Participants were caregiver-youth dyads drawn from an ongoing longitudinal study of children’s emotional development (N = 409) that began when children were three-year-olds; families have been followed up multiple times over the past 13 years (e.g., Daoust et al., 2018). Families were originally recruited from the community using a combination of local and digital advertisements, as well as contacting individuals in the Western University participant pool. Children with serious mental or physical problems, as assessed by parent report in an initial screening interview, were ineligible to participate. A proxy measure of children’s cognitive ability (i.e., the Peabody Picture Vocabulary Test – Fourth Edition; Dunn & Dunn 2007), administered when children were 3 years old, showed that participating children were, on average, in the normal range of cognitive ability (M = 113.31, SD = 14.81). Families were representative of the Ontario community from which they were recruited (Statistics Canada, 2017).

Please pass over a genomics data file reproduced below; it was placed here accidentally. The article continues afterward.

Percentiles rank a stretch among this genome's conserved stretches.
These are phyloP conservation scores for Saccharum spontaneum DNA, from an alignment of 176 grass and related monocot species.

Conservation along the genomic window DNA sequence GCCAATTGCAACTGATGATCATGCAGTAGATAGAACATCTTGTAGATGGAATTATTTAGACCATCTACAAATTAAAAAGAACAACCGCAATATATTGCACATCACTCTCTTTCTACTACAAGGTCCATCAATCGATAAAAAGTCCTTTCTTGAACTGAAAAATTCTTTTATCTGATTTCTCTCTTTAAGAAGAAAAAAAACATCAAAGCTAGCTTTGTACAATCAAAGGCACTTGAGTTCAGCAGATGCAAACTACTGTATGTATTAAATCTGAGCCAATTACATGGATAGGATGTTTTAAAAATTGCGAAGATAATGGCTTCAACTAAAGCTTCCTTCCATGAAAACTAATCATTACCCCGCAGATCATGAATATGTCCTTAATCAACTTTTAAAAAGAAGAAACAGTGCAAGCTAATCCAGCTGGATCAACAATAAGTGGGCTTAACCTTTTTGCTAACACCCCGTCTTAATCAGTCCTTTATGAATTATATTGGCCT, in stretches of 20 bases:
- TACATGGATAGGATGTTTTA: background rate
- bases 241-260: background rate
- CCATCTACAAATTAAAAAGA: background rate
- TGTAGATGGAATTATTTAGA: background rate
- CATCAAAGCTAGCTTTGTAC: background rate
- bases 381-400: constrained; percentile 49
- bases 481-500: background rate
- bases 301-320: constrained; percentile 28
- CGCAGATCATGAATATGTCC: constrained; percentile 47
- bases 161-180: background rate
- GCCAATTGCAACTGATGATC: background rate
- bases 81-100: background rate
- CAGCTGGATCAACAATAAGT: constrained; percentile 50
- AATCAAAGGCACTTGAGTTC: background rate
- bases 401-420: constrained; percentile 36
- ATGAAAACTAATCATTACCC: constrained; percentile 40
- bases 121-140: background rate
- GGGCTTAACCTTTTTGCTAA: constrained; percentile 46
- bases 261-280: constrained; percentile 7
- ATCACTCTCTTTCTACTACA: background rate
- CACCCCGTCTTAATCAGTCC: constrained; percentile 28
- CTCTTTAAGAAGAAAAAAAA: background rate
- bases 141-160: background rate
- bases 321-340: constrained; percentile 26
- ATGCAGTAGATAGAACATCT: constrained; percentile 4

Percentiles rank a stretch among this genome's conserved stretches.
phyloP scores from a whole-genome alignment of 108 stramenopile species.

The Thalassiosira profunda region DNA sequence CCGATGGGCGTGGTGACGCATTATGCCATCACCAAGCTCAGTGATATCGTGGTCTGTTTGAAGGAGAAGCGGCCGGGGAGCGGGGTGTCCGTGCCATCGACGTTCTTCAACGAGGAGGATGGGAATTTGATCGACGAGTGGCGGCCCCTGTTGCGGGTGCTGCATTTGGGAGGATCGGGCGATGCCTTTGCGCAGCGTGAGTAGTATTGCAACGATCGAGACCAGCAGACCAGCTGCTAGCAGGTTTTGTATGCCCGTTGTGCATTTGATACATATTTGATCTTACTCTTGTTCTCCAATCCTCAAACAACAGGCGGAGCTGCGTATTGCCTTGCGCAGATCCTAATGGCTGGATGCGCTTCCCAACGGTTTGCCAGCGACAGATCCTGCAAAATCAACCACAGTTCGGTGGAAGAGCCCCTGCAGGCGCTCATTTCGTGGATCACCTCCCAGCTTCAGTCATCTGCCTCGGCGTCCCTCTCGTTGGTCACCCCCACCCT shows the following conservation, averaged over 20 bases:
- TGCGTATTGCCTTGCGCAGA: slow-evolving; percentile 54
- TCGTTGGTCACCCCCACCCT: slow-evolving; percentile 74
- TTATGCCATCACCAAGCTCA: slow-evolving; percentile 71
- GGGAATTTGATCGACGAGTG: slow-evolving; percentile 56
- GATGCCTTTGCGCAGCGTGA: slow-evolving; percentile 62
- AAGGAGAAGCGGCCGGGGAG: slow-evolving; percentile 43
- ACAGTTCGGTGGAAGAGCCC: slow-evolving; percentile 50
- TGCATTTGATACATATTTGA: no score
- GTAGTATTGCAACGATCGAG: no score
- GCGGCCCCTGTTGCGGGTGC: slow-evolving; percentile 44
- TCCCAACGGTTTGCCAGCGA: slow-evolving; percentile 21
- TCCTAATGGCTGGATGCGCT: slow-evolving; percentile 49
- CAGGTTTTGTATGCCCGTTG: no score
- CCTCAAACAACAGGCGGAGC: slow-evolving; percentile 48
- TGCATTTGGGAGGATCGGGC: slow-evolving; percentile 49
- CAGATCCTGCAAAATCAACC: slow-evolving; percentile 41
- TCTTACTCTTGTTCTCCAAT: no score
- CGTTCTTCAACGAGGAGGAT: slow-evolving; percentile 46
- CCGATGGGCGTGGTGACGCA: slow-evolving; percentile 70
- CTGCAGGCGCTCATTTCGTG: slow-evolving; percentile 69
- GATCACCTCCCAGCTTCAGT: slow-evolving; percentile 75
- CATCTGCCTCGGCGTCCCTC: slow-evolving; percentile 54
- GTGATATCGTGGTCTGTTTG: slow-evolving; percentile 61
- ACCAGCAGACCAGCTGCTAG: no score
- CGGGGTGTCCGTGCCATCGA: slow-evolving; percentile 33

Of the original 409 families involved in the study, 301 parent-child dyads (73.6%) participated in the current study focused on family adjustment in response to the COVID-19 pandemic. We initiated the first wave of data collection for the current study in March 2020, contemporaneously with local implementation of COVID-19 related public health measures. Participants were recruited on an ongoing basis throughout data collection unless they requested not to be contacted. The current study included twelve waves of data collection, with each wave spaced approximately two weeks apart. Fourteen families (3%) from the original sample dropped out of the larger study prior to the current study, 35 families (9% of the original sample) declined to participate in the current study, and 59 (14% of the original sample) did not respond to invitations to participate.